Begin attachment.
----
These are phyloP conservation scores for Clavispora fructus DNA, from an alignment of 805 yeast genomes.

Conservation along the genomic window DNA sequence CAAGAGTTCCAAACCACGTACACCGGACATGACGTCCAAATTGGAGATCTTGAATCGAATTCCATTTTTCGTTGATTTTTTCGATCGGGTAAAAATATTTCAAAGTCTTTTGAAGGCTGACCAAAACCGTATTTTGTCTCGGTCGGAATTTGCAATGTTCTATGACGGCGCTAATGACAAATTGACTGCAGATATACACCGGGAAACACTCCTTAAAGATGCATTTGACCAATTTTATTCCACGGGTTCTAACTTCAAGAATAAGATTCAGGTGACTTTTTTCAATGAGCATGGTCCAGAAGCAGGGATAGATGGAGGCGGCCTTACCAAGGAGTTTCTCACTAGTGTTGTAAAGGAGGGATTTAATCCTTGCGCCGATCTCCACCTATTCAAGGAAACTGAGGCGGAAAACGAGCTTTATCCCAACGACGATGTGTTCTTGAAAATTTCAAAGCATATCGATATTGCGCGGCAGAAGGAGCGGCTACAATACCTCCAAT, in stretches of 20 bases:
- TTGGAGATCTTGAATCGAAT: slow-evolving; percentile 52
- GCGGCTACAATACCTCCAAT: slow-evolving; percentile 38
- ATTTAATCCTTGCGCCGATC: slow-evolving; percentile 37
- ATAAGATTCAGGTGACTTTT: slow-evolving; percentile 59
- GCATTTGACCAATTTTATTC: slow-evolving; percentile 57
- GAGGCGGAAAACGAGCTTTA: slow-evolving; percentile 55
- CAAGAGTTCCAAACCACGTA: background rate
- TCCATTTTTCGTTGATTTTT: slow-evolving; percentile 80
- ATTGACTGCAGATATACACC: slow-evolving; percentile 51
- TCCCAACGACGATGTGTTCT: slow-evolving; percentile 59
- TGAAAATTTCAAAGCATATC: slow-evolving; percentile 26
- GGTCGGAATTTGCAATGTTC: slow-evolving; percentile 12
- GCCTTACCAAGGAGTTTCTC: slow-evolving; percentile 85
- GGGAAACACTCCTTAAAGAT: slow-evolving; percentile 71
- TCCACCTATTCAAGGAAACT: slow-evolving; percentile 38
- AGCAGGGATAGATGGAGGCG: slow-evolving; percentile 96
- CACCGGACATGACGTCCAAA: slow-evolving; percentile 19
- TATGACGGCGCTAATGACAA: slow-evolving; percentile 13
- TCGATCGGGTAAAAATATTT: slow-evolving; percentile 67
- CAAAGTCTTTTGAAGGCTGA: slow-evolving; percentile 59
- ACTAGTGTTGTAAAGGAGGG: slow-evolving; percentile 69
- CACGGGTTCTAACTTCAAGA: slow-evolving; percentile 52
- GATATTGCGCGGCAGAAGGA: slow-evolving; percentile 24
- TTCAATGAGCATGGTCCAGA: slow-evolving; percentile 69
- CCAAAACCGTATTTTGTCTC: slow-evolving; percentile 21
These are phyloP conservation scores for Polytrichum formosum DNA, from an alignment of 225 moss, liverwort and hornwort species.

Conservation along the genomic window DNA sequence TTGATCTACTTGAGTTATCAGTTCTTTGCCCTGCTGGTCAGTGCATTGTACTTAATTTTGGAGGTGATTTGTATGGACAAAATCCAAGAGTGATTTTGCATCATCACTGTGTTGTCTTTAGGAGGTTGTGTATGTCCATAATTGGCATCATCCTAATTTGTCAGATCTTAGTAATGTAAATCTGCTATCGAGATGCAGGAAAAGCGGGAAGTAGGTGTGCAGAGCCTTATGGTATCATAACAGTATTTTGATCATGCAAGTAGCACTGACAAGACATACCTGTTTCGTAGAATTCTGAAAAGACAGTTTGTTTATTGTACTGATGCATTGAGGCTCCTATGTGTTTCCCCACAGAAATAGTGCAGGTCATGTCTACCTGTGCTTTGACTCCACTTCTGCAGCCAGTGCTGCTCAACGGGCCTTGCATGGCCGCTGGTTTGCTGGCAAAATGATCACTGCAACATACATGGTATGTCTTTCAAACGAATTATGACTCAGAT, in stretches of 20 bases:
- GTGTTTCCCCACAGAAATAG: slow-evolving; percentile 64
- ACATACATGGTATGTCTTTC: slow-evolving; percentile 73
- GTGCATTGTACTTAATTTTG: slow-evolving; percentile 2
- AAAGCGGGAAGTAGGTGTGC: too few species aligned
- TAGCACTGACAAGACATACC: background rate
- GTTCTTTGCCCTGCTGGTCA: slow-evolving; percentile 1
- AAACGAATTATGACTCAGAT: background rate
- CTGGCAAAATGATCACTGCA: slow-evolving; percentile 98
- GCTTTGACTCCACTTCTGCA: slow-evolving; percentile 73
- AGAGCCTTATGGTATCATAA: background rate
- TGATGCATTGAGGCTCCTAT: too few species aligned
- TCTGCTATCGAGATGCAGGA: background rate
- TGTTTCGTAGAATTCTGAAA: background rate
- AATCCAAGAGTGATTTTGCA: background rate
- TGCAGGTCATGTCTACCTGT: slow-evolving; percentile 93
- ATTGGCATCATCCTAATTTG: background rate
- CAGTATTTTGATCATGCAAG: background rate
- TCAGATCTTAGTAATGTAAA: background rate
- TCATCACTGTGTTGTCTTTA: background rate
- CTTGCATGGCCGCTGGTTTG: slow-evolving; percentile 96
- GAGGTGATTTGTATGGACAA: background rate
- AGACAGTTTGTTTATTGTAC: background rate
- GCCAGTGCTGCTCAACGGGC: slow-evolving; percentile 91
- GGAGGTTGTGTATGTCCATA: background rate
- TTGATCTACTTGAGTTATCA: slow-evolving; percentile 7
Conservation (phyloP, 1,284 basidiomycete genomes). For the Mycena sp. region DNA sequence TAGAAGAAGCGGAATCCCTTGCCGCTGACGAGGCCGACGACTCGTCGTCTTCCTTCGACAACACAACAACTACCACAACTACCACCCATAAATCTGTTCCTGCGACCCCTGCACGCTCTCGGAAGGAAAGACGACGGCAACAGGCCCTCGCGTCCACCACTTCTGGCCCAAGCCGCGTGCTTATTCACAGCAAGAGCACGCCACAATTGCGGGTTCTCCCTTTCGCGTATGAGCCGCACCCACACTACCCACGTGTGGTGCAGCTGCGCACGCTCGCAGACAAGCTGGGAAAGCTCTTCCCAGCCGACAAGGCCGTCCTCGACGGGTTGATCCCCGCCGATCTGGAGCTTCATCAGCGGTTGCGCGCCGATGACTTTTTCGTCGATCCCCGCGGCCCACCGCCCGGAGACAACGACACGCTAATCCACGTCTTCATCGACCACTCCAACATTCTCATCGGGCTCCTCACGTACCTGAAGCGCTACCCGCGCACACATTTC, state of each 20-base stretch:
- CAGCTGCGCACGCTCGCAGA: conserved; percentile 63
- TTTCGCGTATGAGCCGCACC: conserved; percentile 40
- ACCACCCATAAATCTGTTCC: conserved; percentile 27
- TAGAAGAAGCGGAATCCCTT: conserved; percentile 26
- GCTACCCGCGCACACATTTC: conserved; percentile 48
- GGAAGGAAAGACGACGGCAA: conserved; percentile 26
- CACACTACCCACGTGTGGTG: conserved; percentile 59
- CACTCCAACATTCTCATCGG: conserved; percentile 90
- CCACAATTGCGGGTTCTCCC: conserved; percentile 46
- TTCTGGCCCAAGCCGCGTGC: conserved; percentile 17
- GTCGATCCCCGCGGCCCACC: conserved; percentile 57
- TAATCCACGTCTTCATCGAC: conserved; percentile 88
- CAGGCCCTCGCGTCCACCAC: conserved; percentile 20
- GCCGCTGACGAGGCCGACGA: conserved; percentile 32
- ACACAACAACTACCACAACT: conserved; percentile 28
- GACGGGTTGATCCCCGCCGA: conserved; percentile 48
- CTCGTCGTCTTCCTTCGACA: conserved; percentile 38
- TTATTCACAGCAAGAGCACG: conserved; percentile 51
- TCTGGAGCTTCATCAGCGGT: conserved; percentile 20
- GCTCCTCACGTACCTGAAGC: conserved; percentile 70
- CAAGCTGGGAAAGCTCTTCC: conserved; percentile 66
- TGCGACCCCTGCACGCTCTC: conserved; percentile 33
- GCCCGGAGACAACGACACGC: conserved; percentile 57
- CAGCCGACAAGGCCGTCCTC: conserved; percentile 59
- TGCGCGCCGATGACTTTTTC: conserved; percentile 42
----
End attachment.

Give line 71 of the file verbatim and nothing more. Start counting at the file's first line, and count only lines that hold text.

- GACGGGTTGATCCCCGCCGA: conserved; percentile 48